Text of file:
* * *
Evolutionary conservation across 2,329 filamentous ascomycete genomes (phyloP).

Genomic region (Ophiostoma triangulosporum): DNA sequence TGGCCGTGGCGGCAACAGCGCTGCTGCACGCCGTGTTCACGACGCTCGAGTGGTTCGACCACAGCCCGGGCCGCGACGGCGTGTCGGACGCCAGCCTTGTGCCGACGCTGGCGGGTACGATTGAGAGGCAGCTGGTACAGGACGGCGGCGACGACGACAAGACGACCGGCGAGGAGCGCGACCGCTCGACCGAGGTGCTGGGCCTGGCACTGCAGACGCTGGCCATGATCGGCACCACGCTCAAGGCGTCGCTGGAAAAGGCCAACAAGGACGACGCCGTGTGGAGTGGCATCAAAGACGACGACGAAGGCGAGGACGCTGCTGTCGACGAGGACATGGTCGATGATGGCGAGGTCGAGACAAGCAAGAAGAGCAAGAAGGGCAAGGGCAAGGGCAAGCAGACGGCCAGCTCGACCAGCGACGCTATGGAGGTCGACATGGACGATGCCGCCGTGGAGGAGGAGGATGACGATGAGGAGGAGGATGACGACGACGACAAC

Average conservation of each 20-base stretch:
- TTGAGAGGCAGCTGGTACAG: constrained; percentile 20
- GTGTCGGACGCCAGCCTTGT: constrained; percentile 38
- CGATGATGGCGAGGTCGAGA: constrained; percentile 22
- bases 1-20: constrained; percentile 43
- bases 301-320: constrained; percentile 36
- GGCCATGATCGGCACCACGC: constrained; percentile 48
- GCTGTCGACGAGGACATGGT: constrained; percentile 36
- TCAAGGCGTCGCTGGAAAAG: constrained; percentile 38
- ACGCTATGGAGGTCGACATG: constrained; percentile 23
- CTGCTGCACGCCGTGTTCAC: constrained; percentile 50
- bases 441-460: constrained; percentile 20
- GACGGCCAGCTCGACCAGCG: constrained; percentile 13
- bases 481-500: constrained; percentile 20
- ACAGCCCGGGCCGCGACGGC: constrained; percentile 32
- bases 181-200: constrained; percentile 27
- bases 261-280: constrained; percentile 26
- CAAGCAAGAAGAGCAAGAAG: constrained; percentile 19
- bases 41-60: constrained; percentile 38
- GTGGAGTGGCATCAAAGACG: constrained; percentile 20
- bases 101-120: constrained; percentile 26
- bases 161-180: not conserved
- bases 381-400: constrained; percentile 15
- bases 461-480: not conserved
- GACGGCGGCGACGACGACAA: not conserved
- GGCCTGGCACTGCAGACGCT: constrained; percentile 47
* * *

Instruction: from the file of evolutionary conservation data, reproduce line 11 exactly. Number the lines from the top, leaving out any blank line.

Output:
- TCAAGGCGTCGCTGGAAAAG: constrained; percentile 38